Detroit Tigers offseason grades after winter meetings

Being a Tigers fan in the offseason has never been boring under General Manager Dave Dombrowski. Trades, signings and extensions have improved the team nearly every season as Detroit searches for that elusive first World Series crown since 1984.

Last year, Dombrowski added veteran outfielder Torii Hunter early in the offseason, but so far the winter has been much busier in 2013. Here are the grades for Dombrowski’s major 2013 moves.

Tigers Trade Prince Fielder, $30M to Texas Rangers for 2B Ian Kinsler

Detroit will undoubtedly miss the 106 RBI that Fielder gave the offense, and Miguel Cabrera will have to adjust to losing the massive power threat hitting behind him, but the truth of the matter is that the big lefty wasn’t doing enough.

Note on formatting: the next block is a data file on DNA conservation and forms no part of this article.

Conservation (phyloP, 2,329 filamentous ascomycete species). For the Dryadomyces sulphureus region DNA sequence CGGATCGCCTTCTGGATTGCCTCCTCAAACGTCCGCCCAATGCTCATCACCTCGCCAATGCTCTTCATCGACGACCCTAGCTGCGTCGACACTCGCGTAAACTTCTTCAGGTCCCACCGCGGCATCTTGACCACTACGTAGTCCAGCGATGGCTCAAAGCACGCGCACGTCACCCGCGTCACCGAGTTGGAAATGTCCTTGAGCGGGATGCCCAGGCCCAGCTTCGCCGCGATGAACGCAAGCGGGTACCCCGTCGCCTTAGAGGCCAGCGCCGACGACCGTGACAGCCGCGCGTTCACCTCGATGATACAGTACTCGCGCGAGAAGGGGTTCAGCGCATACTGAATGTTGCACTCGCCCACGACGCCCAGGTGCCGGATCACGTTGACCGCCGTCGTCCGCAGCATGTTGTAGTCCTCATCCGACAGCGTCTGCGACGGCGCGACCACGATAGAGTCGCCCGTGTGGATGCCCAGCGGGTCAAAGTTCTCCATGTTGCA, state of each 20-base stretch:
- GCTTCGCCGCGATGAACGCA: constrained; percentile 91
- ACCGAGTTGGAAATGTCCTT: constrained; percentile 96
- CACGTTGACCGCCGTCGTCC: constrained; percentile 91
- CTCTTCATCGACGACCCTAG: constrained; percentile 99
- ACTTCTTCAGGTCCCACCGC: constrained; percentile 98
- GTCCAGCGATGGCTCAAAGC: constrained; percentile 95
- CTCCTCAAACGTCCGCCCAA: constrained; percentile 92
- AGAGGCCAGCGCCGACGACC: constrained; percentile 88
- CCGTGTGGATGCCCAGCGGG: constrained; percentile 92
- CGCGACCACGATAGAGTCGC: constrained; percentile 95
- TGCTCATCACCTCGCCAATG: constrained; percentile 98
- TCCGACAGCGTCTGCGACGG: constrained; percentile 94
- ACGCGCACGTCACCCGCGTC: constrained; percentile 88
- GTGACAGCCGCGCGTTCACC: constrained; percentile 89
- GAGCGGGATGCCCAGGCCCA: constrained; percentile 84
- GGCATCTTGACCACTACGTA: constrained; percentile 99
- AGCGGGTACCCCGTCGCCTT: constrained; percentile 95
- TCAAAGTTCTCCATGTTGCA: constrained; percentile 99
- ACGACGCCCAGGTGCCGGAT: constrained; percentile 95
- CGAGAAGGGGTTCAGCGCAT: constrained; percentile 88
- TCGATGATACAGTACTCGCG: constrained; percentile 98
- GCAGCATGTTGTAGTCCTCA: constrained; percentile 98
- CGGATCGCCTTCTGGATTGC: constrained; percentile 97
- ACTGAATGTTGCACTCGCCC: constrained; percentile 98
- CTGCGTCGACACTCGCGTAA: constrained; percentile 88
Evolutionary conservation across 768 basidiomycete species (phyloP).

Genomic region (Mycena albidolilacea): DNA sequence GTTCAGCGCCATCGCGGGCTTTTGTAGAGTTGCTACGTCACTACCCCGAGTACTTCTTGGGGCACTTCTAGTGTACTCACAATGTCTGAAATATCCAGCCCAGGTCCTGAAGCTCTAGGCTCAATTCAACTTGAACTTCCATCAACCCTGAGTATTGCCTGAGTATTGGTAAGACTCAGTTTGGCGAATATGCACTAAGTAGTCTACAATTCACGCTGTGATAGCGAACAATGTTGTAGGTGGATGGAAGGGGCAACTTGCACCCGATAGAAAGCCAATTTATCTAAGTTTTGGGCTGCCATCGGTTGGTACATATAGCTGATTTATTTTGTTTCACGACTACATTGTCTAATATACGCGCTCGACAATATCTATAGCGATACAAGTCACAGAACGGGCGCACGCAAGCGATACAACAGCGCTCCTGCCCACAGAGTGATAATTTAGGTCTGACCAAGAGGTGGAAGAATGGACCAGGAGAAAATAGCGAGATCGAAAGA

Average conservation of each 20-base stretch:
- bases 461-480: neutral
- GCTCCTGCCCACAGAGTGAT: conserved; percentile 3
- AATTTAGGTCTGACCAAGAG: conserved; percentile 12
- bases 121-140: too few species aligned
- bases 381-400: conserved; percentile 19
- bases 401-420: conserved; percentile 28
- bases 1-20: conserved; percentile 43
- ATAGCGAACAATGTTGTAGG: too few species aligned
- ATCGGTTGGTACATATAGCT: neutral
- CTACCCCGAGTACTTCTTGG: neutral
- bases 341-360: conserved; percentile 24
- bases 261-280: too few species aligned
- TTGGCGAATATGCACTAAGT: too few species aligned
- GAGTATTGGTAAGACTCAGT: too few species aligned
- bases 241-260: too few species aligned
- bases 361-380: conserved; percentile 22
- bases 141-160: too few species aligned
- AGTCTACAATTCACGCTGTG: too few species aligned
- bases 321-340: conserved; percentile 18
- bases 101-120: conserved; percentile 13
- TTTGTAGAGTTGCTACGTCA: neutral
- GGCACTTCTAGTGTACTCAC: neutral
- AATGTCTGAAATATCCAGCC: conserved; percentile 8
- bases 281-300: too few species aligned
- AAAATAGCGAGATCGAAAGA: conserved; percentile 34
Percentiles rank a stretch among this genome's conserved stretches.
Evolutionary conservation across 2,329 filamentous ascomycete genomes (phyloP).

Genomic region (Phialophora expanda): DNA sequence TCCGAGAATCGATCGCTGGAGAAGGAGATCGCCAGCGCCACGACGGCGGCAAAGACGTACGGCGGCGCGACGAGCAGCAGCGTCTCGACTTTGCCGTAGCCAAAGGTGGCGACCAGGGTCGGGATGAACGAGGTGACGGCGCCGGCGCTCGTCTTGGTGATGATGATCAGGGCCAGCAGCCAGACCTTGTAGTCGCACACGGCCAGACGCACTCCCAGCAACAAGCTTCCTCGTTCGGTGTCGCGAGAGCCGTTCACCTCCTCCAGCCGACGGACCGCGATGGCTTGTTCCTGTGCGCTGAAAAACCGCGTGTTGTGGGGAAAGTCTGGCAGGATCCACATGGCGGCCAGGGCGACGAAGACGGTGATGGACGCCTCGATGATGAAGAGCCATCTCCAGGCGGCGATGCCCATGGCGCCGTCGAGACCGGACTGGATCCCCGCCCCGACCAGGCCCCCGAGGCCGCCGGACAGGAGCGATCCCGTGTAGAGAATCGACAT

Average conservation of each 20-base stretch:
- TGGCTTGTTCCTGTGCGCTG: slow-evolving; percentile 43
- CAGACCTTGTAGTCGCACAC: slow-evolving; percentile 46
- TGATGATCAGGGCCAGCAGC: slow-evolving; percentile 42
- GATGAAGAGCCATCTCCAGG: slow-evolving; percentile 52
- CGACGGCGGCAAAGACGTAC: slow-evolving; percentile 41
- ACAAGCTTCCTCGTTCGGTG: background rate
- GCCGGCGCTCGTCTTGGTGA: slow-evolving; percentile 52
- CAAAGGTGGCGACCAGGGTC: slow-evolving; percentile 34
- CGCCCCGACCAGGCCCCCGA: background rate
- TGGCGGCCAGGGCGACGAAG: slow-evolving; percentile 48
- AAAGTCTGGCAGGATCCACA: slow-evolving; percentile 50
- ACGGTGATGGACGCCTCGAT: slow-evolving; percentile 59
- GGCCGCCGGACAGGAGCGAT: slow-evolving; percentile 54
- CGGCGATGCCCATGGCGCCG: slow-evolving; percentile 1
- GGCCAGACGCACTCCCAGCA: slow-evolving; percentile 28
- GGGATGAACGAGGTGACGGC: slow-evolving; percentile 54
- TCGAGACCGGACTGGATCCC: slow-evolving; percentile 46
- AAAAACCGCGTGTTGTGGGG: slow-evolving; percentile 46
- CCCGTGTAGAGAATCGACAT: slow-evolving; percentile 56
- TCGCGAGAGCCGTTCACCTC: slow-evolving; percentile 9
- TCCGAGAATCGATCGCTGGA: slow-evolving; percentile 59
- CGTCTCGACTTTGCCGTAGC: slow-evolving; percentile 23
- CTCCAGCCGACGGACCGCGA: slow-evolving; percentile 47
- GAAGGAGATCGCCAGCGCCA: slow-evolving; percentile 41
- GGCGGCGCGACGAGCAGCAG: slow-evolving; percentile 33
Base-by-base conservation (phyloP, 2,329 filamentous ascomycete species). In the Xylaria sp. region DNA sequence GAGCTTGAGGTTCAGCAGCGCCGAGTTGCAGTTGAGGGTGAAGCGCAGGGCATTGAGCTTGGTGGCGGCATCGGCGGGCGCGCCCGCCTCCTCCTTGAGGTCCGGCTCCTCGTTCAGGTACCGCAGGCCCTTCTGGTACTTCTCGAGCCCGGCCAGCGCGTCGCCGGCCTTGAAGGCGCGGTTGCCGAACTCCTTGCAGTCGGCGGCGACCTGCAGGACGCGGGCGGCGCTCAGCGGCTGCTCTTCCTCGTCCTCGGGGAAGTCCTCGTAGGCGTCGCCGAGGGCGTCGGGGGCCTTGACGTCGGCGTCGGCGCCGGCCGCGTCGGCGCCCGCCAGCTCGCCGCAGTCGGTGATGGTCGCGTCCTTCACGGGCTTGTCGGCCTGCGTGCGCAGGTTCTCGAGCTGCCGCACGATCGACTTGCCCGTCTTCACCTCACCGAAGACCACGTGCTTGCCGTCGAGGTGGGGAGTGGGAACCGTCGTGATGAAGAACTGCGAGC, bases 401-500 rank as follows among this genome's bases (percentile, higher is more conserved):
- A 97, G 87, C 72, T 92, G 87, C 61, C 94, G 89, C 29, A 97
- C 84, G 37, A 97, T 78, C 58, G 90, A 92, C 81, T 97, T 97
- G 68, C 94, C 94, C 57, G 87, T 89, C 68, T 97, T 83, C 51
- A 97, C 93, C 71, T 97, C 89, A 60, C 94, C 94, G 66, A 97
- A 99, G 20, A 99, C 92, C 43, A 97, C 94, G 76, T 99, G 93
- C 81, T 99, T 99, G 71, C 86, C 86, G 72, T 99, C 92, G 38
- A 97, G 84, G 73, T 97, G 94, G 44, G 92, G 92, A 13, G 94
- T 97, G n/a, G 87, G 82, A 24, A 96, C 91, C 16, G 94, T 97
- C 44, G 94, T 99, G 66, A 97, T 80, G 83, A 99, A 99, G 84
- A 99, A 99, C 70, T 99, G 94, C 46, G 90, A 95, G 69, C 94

Fielder was playing at an all-star level, but with a contract of $214M, the Tigers needed more from him. His room for error was very small because of his top-five contract (based on total money), so failing to hit in two straight postseasons was a one-way ticket out of the Motor City.

He was also reportedly becoming a problem in the locker room. Though his friendship with Cabrera appeared to be one of the strongest on the team, his attitude worsened after the divorce from his wife mid-season.

When the Tigers were offered an opportunity to unload the remaining seven years of that already worsening contract, they had no choice but to jump on it. Sending Fielder away opened up the payroll for the 2014 season and beyond.